Thursday 29 May 2008

Public Hero #1 (1935)

The Purple Gang is making the headlines, with all sorts of raids and killings and whatnot, terrorising the nation. In return, the nation demands that something be done about it all and so the cops oblige, arresting a whole slew of gangsters. One of them appears to be Chester Morris, but he's in the urgently overacting while in disguise mode that he used often as Boston Blackie. He's playing a tough first timer called Jeff Crane and unsurprisingly he's an undercover federal agent. We first meet him on his way into prison to spring a Purple Gang leader by the name of Sonny Black, better known as Dinkie.

Of course where there's Chester Morris, you shouldn't be too surprised to find George E Stone too, though this is six years before the first Boston Blackie movie. Usually he's Morris's sidekick, but here he's just a member of the Purple Gang with a debonair moustache. I thought I recognised Lloyd Corrigan too, who played Arthur Manleder in the Blackie films, but it turned out to be a lookalike instead. Anyway, the strange thing here is that they're all supporting players, even though it's all Chester Morris for the first half hour. We soon meet the real two leads though, and Morris does his best to warrant more than his third place billing.

During the escape Black catches a bullet, so off goes Crane to fetch Dr Josiah Glass, alcoholic physician, to attend his wounds. Glass is Lionel Barrymore, having a field day with the alcoholism. Even more memorable is the young lady Crane bumps into on the way and doesn't have much luck losing. She's Maria Theresa O'Reilly, she's Sonny Black's sister and she's played with a joyously sassy mouth by Jean Arthur. These weren't minor names in 1935, though Jean Arthur was very much on the up, with The Whole Town's Talking behind her but Mr Deeds Goes to Town and many other classics to come. Barrymore fitted it in between two Tod Browning films, Mark of the Vampire and The Devil Doll, but he'd been acting on film since 1908 and was a major star not long after.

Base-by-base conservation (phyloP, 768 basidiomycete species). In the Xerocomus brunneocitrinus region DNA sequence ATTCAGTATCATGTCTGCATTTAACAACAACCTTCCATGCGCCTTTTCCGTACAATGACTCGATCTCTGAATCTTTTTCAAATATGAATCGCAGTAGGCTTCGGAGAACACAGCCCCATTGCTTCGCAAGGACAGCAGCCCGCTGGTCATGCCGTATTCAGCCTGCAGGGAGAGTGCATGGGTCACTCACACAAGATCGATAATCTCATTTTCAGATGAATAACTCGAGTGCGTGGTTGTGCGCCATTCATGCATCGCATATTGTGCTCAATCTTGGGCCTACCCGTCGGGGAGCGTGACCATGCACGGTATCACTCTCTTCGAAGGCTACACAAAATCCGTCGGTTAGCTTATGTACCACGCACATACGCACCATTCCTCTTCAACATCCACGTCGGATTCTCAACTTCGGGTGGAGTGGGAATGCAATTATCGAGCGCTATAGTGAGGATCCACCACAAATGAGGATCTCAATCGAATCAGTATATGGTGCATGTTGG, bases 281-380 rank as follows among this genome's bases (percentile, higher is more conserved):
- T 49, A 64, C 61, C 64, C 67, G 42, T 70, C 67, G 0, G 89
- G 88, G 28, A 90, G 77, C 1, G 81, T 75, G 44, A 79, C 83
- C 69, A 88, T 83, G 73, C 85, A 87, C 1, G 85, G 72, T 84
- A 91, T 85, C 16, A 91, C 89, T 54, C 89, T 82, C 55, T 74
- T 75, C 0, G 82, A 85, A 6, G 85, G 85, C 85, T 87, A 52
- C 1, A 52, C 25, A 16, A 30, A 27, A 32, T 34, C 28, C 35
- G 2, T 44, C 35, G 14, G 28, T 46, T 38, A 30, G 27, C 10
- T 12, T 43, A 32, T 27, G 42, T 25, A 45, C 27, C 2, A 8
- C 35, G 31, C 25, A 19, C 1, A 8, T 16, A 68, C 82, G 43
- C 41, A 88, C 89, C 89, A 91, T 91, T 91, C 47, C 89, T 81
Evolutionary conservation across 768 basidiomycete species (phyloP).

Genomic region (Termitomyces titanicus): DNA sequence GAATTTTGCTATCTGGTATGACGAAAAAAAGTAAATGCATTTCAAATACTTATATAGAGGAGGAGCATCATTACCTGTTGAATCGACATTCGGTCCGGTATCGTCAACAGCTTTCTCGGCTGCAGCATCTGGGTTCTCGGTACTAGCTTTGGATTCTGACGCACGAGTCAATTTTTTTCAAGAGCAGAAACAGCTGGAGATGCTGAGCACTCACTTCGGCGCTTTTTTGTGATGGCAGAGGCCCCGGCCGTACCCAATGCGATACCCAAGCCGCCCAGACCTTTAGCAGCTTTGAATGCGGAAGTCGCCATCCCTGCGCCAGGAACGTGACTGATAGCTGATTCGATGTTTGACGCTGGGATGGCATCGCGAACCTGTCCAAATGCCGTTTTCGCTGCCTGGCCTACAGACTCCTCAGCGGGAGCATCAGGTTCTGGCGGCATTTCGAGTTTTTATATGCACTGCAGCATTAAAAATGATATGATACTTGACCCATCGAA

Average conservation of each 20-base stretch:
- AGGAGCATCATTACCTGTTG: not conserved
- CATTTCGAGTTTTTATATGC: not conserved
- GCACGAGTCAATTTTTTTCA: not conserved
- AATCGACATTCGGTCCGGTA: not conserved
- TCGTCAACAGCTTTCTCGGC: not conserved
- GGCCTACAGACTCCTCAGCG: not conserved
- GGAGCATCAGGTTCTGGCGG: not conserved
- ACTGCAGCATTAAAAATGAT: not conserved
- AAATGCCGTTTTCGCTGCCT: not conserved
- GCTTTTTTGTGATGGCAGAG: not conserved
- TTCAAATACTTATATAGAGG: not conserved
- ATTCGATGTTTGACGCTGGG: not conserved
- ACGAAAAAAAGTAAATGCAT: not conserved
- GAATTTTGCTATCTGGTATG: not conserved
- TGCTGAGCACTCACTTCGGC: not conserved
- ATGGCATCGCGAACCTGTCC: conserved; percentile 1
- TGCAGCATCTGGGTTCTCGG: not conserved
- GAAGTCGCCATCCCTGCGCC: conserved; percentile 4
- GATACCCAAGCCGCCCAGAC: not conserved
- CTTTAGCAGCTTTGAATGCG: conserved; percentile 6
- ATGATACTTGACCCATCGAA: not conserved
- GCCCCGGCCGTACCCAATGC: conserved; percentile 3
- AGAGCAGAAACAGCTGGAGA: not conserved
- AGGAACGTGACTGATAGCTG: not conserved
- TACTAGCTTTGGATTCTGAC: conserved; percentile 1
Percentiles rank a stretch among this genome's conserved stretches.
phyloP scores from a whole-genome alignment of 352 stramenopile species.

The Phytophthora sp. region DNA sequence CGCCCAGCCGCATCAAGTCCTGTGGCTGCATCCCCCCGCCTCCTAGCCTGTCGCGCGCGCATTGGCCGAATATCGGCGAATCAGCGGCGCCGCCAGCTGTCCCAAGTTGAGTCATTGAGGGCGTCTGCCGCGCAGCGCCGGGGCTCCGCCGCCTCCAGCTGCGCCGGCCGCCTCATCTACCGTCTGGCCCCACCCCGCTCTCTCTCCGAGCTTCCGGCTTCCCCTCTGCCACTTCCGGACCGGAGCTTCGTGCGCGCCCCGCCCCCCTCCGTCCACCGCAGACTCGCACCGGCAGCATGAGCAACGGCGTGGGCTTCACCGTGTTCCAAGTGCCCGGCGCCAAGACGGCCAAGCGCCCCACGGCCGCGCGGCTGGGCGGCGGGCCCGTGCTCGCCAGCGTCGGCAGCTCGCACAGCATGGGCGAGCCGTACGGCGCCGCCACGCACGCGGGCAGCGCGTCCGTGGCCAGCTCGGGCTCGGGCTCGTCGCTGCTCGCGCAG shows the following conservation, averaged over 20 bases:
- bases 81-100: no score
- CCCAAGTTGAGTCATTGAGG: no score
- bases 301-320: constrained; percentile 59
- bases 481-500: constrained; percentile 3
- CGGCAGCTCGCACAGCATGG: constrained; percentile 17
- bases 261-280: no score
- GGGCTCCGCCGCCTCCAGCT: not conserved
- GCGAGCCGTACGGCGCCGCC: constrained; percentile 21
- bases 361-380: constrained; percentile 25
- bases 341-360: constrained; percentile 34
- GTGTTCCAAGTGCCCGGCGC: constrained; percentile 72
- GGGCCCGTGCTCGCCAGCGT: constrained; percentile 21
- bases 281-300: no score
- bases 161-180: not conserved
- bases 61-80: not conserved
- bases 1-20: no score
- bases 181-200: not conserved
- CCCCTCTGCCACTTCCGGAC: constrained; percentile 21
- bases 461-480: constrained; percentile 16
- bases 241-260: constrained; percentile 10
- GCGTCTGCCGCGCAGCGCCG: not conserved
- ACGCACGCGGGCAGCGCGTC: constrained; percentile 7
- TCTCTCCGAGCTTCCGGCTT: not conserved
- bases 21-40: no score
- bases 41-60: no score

The film itself isn't particularly memorable and does seem a little forced, but the cast are universally sound and on occasion impress. Lionel Barrymore chews up the scenery but has an awesomely fun time doing it. Morris is decent but not as memorable as usual because there's not much meat in the part. Joseph Calleia isn't bad as the bad guy, Sonny Black, even though he's lumbered with the nickname of Dinkie. Better still is Paul Kelly, as a tough fed in charge of the operation. Best of all though is Jean Arthur, who doesn't just get the best lines but the part with the most potential. She does a great job of it, coming across as a girl able to crack wise with the best of them but doing so over a sad soul.

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